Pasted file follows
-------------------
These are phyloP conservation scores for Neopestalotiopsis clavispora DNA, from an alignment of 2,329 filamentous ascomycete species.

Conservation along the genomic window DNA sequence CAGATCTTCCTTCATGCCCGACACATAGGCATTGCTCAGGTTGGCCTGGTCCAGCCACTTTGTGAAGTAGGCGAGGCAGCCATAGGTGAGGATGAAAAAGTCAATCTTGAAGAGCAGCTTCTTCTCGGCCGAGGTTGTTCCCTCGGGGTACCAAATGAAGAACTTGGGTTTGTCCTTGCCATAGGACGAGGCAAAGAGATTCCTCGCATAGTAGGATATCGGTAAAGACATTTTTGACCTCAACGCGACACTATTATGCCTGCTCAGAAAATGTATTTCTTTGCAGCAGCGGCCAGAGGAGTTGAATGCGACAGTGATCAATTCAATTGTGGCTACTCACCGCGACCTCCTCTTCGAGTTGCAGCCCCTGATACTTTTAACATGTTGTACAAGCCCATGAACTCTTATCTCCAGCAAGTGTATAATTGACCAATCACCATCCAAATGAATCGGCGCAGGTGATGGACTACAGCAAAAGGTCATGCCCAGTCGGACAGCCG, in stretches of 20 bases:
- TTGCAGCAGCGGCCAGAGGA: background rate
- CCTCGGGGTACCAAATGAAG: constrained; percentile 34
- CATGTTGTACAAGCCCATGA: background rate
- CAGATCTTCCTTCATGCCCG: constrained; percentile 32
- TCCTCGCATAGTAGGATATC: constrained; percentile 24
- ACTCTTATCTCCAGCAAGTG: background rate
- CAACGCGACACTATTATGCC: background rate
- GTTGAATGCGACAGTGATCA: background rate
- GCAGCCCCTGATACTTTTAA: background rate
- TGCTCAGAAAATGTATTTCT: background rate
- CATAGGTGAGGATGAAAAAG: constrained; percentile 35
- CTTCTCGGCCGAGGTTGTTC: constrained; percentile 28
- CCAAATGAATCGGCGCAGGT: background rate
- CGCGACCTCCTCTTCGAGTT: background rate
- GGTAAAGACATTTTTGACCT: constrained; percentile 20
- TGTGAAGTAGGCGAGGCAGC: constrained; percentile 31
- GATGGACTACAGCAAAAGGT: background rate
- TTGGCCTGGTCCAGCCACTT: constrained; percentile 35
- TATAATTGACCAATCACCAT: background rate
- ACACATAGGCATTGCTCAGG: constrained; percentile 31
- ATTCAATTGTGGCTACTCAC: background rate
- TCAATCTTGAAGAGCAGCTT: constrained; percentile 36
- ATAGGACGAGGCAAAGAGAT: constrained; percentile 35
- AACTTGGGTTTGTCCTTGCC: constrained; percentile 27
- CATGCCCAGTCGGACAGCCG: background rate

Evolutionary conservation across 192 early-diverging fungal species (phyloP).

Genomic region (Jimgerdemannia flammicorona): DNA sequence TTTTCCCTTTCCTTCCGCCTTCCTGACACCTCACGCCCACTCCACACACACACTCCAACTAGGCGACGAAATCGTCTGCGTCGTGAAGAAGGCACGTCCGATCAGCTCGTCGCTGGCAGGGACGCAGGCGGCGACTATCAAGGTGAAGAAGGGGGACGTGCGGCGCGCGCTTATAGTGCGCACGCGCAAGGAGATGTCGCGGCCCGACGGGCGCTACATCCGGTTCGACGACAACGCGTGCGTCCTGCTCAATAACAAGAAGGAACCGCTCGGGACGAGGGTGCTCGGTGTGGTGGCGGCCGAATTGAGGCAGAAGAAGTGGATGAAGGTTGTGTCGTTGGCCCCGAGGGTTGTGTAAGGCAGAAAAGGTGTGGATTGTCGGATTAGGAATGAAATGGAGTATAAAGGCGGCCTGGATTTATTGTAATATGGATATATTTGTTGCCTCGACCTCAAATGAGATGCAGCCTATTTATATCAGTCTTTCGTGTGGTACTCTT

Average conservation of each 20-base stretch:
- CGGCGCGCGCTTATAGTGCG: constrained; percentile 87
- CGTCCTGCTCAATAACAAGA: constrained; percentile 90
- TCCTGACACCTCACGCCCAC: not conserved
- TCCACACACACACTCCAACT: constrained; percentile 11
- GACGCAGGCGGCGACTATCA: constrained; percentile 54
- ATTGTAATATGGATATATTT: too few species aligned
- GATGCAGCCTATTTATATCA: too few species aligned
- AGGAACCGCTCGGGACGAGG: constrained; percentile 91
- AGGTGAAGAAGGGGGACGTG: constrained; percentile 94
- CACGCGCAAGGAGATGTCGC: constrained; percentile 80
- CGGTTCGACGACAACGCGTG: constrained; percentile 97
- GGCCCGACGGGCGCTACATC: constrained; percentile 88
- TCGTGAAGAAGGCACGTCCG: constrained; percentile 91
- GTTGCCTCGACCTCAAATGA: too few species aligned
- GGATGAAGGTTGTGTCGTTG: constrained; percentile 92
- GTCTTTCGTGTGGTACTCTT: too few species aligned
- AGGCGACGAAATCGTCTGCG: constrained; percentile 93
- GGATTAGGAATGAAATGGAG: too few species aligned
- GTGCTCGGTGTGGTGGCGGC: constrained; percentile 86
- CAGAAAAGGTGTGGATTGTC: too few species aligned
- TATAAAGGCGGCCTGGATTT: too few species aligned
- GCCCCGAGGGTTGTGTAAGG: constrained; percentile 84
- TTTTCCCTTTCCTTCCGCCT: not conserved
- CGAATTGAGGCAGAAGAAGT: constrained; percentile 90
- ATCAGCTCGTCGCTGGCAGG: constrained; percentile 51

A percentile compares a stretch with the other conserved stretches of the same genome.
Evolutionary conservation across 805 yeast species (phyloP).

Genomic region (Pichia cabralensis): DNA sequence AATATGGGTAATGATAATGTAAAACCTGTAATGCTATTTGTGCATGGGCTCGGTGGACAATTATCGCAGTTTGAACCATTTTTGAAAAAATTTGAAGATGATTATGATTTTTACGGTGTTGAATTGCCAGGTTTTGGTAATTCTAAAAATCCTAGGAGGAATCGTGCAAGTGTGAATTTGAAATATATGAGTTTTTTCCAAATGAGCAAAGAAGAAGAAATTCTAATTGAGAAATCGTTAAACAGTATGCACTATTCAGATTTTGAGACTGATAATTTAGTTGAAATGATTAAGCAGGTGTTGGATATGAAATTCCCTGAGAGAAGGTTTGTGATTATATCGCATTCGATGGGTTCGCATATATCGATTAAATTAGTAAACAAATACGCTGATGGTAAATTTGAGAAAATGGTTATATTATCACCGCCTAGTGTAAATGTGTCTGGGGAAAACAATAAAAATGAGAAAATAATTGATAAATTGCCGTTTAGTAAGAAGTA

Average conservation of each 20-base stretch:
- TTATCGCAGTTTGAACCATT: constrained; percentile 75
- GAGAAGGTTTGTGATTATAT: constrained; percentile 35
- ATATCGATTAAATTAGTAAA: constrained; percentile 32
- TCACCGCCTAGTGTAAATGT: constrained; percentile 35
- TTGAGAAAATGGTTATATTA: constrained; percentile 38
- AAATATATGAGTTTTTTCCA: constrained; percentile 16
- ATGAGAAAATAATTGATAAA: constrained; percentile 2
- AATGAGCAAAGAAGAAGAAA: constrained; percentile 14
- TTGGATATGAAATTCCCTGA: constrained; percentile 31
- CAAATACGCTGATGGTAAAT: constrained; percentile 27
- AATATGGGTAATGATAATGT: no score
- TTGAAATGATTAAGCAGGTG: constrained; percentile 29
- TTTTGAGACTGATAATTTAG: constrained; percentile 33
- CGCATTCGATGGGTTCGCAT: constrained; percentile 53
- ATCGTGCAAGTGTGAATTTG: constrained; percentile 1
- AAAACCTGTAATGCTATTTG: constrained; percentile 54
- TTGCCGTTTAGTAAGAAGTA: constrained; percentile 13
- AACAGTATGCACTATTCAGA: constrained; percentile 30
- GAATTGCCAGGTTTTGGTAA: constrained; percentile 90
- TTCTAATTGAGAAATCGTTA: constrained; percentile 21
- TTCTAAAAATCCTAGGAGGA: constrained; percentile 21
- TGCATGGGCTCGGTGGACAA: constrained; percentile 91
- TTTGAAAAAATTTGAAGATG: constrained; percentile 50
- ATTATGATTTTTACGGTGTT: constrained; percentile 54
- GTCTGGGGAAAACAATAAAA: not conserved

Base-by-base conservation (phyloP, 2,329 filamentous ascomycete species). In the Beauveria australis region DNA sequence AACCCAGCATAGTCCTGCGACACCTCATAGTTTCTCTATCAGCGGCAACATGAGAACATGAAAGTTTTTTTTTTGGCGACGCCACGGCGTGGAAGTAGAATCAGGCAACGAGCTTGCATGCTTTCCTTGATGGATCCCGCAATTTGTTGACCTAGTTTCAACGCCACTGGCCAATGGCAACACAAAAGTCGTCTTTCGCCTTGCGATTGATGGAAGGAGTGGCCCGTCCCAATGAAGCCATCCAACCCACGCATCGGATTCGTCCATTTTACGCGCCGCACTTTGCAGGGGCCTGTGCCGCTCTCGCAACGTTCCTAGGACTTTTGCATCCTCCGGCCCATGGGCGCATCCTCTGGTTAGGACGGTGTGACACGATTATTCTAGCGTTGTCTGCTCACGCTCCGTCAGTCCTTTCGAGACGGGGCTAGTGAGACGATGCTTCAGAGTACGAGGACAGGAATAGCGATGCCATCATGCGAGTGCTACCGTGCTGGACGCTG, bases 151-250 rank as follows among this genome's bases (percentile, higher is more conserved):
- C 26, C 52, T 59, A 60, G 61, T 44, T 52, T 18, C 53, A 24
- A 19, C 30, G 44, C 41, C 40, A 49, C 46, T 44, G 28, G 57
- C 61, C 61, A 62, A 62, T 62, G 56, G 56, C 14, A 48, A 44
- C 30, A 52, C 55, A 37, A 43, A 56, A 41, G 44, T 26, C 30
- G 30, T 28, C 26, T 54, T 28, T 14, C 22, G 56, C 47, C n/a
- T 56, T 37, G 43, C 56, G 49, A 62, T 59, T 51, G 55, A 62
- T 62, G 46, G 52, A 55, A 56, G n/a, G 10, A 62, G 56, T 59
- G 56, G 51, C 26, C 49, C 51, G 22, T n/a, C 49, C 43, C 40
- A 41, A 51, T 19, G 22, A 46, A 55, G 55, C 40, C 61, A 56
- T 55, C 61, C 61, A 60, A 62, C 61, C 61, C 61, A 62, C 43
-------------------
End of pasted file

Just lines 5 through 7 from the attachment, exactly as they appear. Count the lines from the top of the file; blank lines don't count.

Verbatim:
- CATGTTGTACAAGCCCATGA: background rate
- CAGATCTTCCTTCATGCCCG: constrained; percentile 32
- TCCTCGCATAGTAGGATATC: constrained; percentile 24